What a wonderful old picture, one full of great memories for me. John Carr at left with hands on his hips and my Dad in long pants smiling watch the kids take their first plunge in to the newly opened Brighton pool. Long time ago but I will try my best to identify the kids. From left: (Blond hair) Yours Truly, (dark hair) ??, Sean O'Connor, Floyd Hamilton, Michael Merry, Patricia Josa, Jennifer Golding, Anne Josa, Helen Josa, Gillian Darwent, Jennifer Darwent, Jean Merry, Peter Merry. David Josa?? In the back ground is the O'Connors Lake Asphalt house where Sean lived, where Uncle Gerald helped us build our first gang house under a mango tree, where we had our rocket making lab. Where we could go and smell the real Christmas trees that they got every year from Alcoa. We eventually lived there much later in the days of Brighton II for the Darwents. Don't recognize the car parked out front. The Lake Asphalt Manager's House peeps out from the top right corner in this pic. It was where Howard Andrews lived at the time. He had a battery powered Austin car with a horn and headlights.....he was the envy of us all, and probably the reason why we put bird peppers in our mouths, chewed around looking as though we were chewing the peppers and uttering great sounds of satisfaction. Howard was fooled and popped a few in to his mouth and chewed down on them.......Wow!...what a reaction.....it burnt the inside of his mouth and as he wiped the drool away from his mouth , or it fell on to his chest it spread the pepper which burned his soft un-Brightoned skin just as badly as it did his mouth. We were all in big trouble!!
Under the umbrella are Auntie Elissa Josa, Auntie Rita Golding, ??, Mrs. Hanny Barnevjeld, ??, ??, ??, Canon Mac Namara, Ray Palmer (back to camera), ??, Uncle Mark de Verteuil.
In the pic below we see George Simpson, (socks and sandals) George Harrop (spelling??) or Walter Poole who taught me how to shoot small bore rifle, ??, Auntie Elissa Josa, Odile's sister Lucille, Ray Palmer, ??, ??, ??, Canon Mac, Uncle Mark, ??, ??, Dr.Chris Merry.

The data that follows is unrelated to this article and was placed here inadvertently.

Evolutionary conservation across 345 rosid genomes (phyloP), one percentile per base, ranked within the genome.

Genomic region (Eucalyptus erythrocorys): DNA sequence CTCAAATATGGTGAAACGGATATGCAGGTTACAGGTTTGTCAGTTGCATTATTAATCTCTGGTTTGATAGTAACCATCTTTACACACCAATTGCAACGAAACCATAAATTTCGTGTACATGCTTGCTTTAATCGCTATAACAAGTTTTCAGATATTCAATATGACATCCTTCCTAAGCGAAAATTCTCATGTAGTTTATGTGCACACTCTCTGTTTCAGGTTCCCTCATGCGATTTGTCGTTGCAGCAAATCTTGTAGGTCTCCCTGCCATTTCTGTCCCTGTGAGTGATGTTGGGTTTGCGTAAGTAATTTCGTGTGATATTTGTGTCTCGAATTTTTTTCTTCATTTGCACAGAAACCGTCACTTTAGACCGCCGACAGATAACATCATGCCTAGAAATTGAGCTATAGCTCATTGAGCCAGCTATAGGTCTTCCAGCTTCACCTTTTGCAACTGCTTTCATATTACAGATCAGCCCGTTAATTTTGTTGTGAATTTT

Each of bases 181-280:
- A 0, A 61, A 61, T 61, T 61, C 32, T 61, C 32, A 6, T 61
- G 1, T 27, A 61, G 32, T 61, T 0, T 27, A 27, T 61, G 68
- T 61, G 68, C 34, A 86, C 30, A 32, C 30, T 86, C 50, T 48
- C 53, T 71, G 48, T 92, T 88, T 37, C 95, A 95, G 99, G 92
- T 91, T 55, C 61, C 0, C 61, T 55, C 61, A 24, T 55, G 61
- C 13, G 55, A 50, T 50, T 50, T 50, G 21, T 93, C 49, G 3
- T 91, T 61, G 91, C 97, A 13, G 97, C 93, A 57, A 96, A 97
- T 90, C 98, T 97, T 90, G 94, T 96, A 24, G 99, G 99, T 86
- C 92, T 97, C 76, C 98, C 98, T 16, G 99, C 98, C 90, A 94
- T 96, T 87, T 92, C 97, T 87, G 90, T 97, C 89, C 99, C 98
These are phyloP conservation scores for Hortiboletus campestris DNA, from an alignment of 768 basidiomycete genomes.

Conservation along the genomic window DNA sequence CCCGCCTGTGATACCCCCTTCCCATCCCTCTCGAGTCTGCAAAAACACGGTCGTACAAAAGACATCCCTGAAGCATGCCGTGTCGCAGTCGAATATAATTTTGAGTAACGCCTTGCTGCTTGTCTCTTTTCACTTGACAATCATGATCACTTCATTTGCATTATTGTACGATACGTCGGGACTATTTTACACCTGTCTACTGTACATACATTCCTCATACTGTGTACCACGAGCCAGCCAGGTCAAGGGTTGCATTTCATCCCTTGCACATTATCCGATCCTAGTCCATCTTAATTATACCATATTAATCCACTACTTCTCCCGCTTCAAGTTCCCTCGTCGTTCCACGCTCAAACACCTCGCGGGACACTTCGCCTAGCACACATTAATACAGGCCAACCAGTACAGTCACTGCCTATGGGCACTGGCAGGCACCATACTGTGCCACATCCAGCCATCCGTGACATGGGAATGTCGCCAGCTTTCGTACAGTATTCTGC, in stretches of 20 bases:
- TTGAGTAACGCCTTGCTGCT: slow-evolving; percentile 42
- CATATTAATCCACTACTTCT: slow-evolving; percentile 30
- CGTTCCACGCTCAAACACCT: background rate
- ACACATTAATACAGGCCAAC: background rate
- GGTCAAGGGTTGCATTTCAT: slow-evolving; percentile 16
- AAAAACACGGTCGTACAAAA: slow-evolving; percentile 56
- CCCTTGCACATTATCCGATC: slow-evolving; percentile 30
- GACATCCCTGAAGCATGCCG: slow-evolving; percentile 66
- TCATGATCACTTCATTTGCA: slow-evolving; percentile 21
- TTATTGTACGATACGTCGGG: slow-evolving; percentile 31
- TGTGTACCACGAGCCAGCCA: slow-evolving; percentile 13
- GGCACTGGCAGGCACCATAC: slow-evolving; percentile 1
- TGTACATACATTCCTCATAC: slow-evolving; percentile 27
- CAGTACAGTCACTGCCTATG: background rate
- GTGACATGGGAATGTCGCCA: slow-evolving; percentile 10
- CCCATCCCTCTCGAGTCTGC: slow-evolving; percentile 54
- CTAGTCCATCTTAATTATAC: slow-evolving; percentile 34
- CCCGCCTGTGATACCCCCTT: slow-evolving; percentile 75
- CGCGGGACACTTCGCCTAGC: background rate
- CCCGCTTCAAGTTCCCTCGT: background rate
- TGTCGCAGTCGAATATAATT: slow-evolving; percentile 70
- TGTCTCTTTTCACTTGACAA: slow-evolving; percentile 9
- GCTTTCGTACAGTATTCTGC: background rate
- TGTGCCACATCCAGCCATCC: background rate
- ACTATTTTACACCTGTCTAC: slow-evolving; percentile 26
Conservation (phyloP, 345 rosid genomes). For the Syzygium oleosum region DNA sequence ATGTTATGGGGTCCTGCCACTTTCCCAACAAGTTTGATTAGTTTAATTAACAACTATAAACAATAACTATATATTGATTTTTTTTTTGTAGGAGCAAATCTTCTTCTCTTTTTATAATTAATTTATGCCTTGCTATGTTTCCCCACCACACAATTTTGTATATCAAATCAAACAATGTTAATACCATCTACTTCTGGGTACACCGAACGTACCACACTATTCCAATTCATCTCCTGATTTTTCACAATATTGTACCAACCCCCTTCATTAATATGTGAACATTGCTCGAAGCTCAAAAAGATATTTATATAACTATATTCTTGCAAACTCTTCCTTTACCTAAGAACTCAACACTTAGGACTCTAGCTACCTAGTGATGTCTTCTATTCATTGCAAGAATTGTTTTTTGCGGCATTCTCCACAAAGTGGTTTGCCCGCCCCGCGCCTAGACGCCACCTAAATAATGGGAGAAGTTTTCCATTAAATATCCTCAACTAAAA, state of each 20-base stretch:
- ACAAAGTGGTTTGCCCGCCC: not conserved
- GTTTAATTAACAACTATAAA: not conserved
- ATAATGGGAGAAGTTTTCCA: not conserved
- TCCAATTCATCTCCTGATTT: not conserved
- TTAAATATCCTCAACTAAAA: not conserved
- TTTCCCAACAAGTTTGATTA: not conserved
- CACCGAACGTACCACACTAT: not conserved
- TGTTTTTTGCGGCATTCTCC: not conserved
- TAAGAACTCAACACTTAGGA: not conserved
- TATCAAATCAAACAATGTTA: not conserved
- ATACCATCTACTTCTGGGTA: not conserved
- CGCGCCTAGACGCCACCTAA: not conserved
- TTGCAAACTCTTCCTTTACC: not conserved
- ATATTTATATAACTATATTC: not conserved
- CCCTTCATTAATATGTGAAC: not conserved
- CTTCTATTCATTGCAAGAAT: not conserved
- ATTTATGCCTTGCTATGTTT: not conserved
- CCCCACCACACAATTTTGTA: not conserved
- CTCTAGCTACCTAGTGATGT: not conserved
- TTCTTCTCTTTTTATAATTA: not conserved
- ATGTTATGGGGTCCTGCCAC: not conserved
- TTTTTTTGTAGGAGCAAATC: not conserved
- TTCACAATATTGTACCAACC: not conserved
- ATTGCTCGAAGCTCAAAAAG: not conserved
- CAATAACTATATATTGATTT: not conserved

In the pic at left the pool is now in full use, everyone doing their own thing. Can't make out anyone....Jean Merry in the pool perhaps, but an important pic for me because I can see our favourite old Brighton home in the background. As I sit here today putting this together, it is 6.00am and the rain is falling outside , it is dark as we wait the arrival of tropical storm Earl and it invokes memories of the rain falling at Brighton, the shutters down, the house dark, the melody of the falling rain soothing us in to an almost hypnotic state, the blue lights in the high ceilings turned on and what a wonderful safe feeling it was. Even though we couldn't go outside to play, we were happy to be indoors and always found all sorts of adventures inside. It was here that Mrs. Sturn's ghost visited me one night, where we had our rig in the mango tree, where we kept two chickens, Becky and ??, where Lassie from Coon's Town killed my rabbit and was immediately forgiven, where I shot and killed a sparrow with my new bow and arrow, where I got blown across the kitchen floor while lighting the oven for Mum, where I got a bad cut on my finger while trying to open the Borden tube on a pressure gauge with a hammer, shot Gillian in the elbow, my first aquarium full of fish from the golf course, pink bathroom with high ceilings and a skylight in the roof, and much much more, too much to record. Alas the house is all gone, it burned down and the empty lot all ploughed up and rough is all that is left. When I die the importance of these memories die with me, there will be no tangible markers of that time left, they will all have been ploughed under by man's ambitious plans.
In the pic below we have a clearer view of the old home and way in the background can see the Sobo Jetty, where Emmanuel Lee drowned while swimming ashore from the launch that he had just moored. My first dead body.